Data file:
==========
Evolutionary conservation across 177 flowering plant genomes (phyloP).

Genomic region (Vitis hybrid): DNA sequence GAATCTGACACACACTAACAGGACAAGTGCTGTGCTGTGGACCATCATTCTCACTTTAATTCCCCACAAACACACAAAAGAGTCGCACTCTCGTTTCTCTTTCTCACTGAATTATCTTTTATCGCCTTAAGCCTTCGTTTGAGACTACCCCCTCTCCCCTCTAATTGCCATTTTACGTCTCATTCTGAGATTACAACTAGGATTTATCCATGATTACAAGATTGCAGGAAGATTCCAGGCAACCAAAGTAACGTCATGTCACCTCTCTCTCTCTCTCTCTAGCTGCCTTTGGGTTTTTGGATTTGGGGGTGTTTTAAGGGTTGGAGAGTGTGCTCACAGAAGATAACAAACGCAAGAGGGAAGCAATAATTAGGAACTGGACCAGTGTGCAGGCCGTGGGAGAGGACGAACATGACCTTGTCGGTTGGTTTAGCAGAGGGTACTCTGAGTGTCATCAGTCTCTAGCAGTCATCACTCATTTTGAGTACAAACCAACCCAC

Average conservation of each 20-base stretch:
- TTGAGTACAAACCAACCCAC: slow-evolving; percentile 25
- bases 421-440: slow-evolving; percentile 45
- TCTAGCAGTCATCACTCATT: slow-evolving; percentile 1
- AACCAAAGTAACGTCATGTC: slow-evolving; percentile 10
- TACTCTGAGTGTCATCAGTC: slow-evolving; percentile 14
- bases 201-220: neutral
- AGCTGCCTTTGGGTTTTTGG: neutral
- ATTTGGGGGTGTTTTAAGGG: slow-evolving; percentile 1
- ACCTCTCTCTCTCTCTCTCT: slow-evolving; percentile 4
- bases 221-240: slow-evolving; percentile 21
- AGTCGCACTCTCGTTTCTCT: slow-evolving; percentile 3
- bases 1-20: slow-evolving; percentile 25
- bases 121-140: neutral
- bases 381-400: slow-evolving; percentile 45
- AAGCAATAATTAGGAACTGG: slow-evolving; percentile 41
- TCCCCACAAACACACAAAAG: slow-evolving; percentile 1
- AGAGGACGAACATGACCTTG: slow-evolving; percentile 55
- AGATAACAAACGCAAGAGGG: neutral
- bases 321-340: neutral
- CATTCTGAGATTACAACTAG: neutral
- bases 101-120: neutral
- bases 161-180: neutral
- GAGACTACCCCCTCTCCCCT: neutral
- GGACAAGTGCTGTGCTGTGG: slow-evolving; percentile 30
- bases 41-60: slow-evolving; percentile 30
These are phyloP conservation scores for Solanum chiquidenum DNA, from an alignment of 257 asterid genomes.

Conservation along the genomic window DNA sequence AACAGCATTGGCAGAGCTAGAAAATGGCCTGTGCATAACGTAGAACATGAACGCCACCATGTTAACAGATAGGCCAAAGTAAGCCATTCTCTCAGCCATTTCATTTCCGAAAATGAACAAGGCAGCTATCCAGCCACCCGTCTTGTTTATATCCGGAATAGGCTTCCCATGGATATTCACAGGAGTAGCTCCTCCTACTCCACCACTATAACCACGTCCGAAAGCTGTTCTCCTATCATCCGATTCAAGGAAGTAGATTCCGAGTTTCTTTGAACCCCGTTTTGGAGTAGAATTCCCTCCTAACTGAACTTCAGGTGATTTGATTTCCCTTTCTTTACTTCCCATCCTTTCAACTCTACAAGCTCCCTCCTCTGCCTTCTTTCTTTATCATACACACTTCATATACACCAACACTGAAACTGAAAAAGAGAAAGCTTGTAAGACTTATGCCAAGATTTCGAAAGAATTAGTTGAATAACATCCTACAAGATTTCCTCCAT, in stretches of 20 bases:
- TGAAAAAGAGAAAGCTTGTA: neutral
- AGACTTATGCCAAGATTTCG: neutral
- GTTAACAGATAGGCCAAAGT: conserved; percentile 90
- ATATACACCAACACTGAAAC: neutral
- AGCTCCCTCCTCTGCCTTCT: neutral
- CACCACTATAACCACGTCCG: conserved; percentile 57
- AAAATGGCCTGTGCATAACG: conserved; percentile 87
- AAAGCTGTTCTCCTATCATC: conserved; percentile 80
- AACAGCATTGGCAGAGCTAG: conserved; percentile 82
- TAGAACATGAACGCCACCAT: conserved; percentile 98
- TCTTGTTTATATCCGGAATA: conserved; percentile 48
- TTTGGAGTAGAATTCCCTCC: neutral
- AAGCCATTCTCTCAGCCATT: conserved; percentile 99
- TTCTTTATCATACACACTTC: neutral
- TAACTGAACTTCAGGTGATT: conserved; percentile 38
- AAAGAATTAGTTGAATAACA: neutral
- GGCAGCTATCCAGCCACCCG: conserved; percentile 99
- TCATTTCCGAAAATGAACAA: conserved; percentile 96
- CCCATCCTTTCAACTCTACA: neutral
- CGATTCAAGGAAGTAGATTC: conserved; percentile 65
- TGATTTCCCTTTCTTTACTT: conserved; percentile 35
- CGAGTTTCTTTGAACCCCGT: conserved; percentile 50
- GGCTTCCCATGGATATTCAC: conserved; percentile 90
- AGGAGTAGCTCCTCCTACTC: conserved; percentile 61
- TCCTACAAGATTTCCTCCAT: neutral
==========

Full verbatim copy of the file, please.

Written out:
Evolutionary conservation across 177 flowering plant genomes (phyloP).

Genomic region (Vitis hybrid): DNA sequence GAATCTGACACACACTAACAGGACAAGTGCTGTGCTGTGGACCATCATTCTCACTTTAATTCCCCACAAACACACAAAAGAGTCGCACTCTCGTTTCTCTTTCTCACTGAATTATCTTTTATCGCCTTAAGCCTTCGTTTGAGACTACCCCCTCTCCCCTCTAATTGCCATTTTACGTCTCATTCTGAGATTACAACTAGGATTTATCCATGATTACAAGATTGCAGGAAGATTCCAGGCAACCAAAGTAACGTCATGTCACCTCTCTCTCTCTCTCTCTAGCTGCCTTTGGGTTTTTGGATTTGGGGGTGTTTTAAGGGTTGGAGAGTGTGCTCACAGAAGATAACAAACGCAAGAGGGAAGCAATAATTAGGAACTGGACCAGTGTGCAGGCCGTGGGAGAGGACGAACATGACCTTGTCGGTTGGTTTAGCAGAGGGTACTCTGAGTGTCATCAGTCTCTAGCAGTCATCACTCATTTTGAGTACAAACCAACCCAC

Average conservation of each 20-base stretch:
- TTGAGTACAAACCAACCCAC: slow-evolving; percentile 25
- bases 421-440: slow-evolving; percentile 45
- TCTAGCAGTCATCACTCATT: slow-evolving; percentile 1
- AACCAAAGTAACGTCATGTC: slow-evolving; percentile 10
- TACTCTGAGTGTCATCAGTC: slow-evolving; percentile 14
- bases 201-220: neutral
- AGCTGCCTTTGGGTTTTTGG: neutral
- ATTTGGGGGTGTTTTAAGGG: slow-evolving; percentile 1
- ACCTCTCTCTCTCTCTCTCT: slow-evolving; percentile 4
- bases 221-240: slow-evolving; percentile 21
- AGTCGCACTCTCGTTTCTCT: slow-evolving; percentile 3
- bases 1-20: slow-evolving; percentile 25
- bases 121-140: neutral
- bases 381-400: slow-evolving; percentile 45
- AAGCAATAATTAGGAACTGG: slow-evolving; percentile 41
- TCCCCACAAACACACAAAAG: slow-evolving; percentile 1
- AGAGGACGAACATGACCTTG: slow-evolving; percentile 55
- AGATAACAAACGCAAGAGGG: neutral
- bases 321-340: neutral
- CATTCTGAGATTACAACTAG: neutral
- bases 101-120: neutral
- bases 161-180: neutral
- GAGACTACCCCCTCTCCCCT: neutral
- GGACAAGTGCTGTGCTGTGG: slow-evolving; percentile 30
- bases 41-60: slow-evolving; percentile 30
These are phyloP conservation scores for Solanum chiquidenum DNA, from an alignment of 257 asterid genomes.

Conservation along the genomic window DNA sequence AACAGCATTGGCAGAGCTAGAAAATGGCCTGTGCATAACGTAGAACATGAACGCCACCATGTTAACAGATAGGCCAAAGTAAGCCATTCTCTCAGCCATTTCATTTCCGAAAATGAACAAGGCAGCTATCCAGCCACCCGTCTTGTTTATATCCGGAATAGGCTTCCCATGGATATTCACAGGAGTAGCTCCTCCTACTCCACCACTATAACCACGTCCGAAAGCTGTTCTCCTATCATCCGATTCAAGGAAGTAGATTCCGAGTTTCTTTGAACCCCGTTTTGGAGTAGAATTCCCTCCTAACTGAACTTCAGGTGATTTGATTTCCCTTTCTTTACTTCCCATCCTTTCAACTCTACAAGCTCCCTCCTCTGCCTTCTTTCTTTATCATACACACTTCATATACACCAACACTGAAACTGAAAAAGAGAAAGCTTGTAAGACTTATGCCAAGATTTCGAAAGAATTAGTTGAATAACATCCTACAAGATTTCCTCCAT, in stretches of 20 bases:
- TGAAAAAGAGAAAGCTTGTA: neutral
- AGACTTATGCCAAGATTTCG: neutral
- GTTAACAGATAGGCCAAAGT: conserved; percentile 90
- ATATACACCAACACTGAAAC: neutral
- AGCTCCCTCCTCTGCCTTCT: neutral
- CACCACTATAACCACGTCCG: conserved; percentile 57
- AAAATGGCCTGTGCATAACG: conserved; percentile 87
- AAAGCTGTTCTCCTATCATC: conserved; percentile 80
- AACAGCATTGGCAGAGCTAG: conserved; percentile 82
- TAGAACATGAACGCCACCAT: conserved; percentile 98
- TCTTGTTTATATCCGGAATA: conserved; percentile 48
- TTTGGAGTAGAATTCCCTCC: neutral
- AAGCCATTCTCTCAGCCATT: conserved; percentile 99
- TTCTTTATCATACACACTTC: neutral
- TAACTGAACTTCAGGTGATT: conserved; percentile 38
- AAAGAATTAGTTGAATAACA: neutral
- GGCAGCTATCCAGCCACCCG: conserved; percentile 99
- TCATTTCCGAAAATGAACAA: conserved; percentile 96
- CCCATCCTTTCAACTCTACA: neutral
- CGATTCAAGGAAGTAGATTC: conserved; percentile 65
- TGATTTCCCTTTCTTTACTT: conserved; percentile 35
- CGAGTTTCTTTGAACCCCGT: conserved; percentile 50
- GGCTTCCCATGGATATTCAC: conserved; percentile 90
- AGGAGTAGCTCCTCCTACTC: conserved; percentile 61
- TCCTACAAGATTTCCTCCAT: neutral